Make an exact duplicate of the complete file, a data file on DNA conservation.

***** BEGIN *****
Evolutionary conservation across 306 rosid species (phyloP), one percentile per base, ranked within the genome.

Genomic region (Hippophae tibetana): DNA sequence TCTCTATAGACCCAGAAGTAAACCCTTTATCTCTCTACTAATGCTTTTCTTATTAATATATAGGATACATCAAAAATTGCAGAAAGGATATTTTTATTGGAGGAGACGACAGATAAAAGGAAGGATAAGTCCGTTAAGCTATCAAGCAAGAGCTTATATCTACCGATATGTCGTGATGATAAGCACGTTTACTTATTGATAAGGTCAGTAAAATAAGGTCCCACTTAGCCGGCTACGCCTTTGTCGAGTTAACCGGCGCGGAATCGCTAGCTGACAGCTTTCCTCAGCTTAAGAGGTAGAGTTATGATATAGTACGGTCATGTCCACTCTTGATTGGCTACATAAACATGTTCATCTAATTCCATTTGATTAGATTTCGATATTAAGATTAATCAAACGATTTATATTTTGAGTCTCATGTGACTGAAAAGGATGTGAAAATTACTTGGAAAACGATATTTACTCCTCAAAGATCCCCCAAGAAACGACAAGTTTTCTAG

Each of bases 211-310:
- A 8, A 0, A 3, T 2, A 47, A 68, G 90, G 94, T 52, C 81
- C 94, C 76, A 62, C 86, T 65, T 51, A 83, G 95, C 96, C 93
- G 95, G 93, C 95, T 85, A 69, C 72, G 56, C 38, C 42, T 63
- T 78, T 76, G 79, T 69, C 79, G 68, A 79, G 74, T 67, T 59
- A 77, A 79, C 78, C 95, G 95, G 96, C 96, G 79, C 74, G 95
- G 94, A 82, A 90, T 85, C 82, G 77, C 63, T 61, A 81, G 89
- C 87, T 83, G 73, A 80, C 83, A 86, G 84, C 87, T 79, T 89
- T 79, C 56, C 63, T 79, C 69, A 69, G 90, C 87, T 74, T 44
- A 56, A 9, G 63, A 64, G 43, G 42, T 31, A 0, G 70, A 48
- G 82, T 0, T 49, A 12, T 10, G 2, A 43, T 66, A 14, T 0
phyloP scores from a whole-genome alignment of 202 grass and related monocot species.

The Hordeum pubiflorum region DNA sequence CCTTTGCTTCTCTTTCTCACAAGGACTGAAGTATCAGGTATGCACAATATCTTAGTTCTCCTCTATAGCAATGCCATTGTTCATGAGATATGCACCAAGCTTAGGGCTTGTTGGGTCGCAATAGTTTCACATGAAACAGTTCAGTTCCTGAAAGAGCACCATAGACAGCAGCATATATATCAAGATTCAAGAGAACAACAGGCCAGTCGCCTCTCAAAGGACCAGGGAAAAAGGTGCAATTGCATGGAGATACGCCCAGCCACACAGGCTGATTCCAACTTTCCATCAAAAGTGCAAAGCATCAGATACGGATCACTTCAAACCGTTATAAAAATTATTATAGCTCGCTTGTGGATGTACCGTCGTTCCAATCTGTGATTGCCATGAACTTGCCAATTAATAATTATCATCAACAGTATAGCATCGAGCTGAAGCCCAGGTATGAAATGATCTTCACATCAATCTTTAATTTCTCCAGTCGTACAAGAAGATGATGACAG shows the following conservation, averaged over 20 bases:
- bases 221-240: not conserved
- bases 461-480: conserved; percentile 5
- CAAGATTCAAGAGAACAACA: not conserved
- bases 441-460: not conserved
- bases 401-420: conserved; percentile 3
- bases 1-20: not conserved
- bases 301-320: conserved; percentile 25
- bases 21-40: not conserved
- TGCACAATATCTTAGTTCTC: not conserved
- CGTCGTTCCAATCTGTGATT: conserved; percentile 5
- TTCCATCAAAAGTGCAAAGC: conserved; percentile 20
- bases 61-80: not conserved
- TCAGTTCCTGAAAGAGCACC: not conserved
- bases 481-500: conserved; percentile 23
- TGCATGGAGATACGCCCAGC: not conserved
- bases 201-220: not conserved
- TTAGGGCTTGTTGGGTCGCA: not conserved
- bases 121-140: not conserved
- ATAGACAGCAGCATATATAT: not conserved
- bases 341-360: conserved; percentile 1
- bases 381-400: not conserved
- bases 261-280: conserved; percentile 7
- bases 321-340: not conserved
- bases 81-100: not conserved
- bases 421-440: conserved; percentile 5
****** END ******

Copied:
Evolutionary conservation across 306 rosid species (phyloP), one percentile per base, ranked within the genome.

Genomic region (Hippophae tibetana): DNA sequence TCTCTATAGACCCAGAAGTAAACCCTTTATCTCTCTACTAATGCTTTTCTTATTAATATATAGGATACATCAAAAATTGCAGAAAGGATATTTTTATTGGAGGAGACGACAGATAAAAGGAAGGATAAGTCCGTTAAGCTATCAAGCAAGAGCTTATATCTACCGATATGTCGTGATGATAAGCACGTTTACTTATTGATAAGGTCAGTAAAATAAGGTCCCACTTAGCCGGCTACGCCTTTGTCGAGTTAACCGGCGCGGAATCGCTAGCTGACAGCTTTCCTCAGCTTAAGAGGTAGAGTTATGATATAGTACGGTCATGTCCACTCTTGATTGGCTACATAAACATGTTCATCTAATTCCATTTGATTAGATTTCGATATTAAGATTAATCAAACGATTTATATTTTGAGTCTCATGTGACTGAAAAGGATGTGAAAATTACTTGGAAAACGATATTTACTCCTCAAAGATCCCCCAAGAAACGACAAGTTTTCTAG

Each of bases 211-310:
- A 8, A 0, A 3, T 2, A 47, A 68, G 90, G 94, T 52, C 81
- C 94, C 76, A 62, C 86, T 65, T 51, A 83, G 95, C 96, C 93
- G 95, G 93, C 95, T 85, A 69, C 72, G 56, C 38, C 42, T 63
- T 78, T 76, G 79, T 69, C 79, G 68, A 79, G 74, T 67, T 59
- A 77, A 79, C 78, C 95, G 95, G 96, C 96, G 79, C 74, G 95
- G 94, A 82, A 90, T 85, C 82, G 77, C 63, T 61, A 81, G 89
- C 87, T 83, G 73, A 80, C 83, A 86, G 84, C 87, T 79, T 89
- T 79, C 56, C 63, T 79, C 69, A 69, G 90, C 87, T 74, T 44
- A 56, A 9, G 63, A 64, G 43, G 42, T 31, A 0, G 70, A 48
- G 82, T 0, T 49, A 12, T 10, G 2, A 43, T 66, A 14, T 0
phyloP scores from a whole-genome alignment of 202 grass and related monocot species.

The Hordeum pubiflorum region DNA sequence CCTTTGCTTCTCTTTCTCACAAGGACTGAAGTATCAGGTATGCACAATATCTTAGTTCTCCTCTATAGCAATGCCATTGTTCATGAGATATGCACCAAGCTTAGGGCTTGTTGGGTCGCAATAGTTTCACATGAAACAGTTCAGTTCCTGAAAGAGCACCATAGACAGCAGCATATATATCAAGATTCAAGAGAACAACAGGCCAGTCGCCTCTCAAAGGACCAGGGAAAAAGGTGCAATTGCATGGAGATACGCCCAGCCACACAGGCTGATTCCAACTTTCCATCAAAAGTGCAAAGCATCAGATACGGATCACTTCAAACCGTTATAAAAATTATTATAGCTCGCTTGTGGATGTACCGTCGTTCCAATCTGTGATTGCCATGAACTTGCCAATTAATAATTATCATCAACAGTATAGCATCGAGCTGAAGCCCAGGTATGAAATGATCTTCACATCAATCTTTAATTTCTCCAGTCGTACAAGAAGATGATGACAG shows the following conservation, averaged over 20 bases:
- bases 221-240: not conserved
- bases 461-480: conserved; percentile 5
- CAAGATTCAAGAGAACAACA: not conserved
- bases 441-460: not conserved
- bases 401-420: conserved; percentile 3
- bases 1-20: not conserved
- bases 301-320: conserved; percentile 25
- bases 21-40: not conserved
- TGCACAATATCTTAGTTCTC: not conserved
- CGTCGTTCCAATCTGTGATT: conserved; percentile 5
- TTCCATCAAAAGTGCAAAGC: conserved; percentile 20
- bases 61-80: not conserved
- TCAGTTCCTGAAAGAGCACC: not conserved
- bases 481-500: conserved; percentile 23
- TGCATGGAGATACGCCCAGC: not conserved
- bases 201-220: not conserved
- TTAGGGCTTGTTGGGTCGCA: not conserved
- bases 121-140: not conserved
- ATAGACAGCAGCATATATAT: not conserved
- bases 341-360: conserved; percentile 1
- bases 381-400: not conserved
- bases 261-280: conserved; percentile 7
- bases 321-340: not conserved
- bases 81-100: not conserved
- bases 421-440: conserved; percentile 5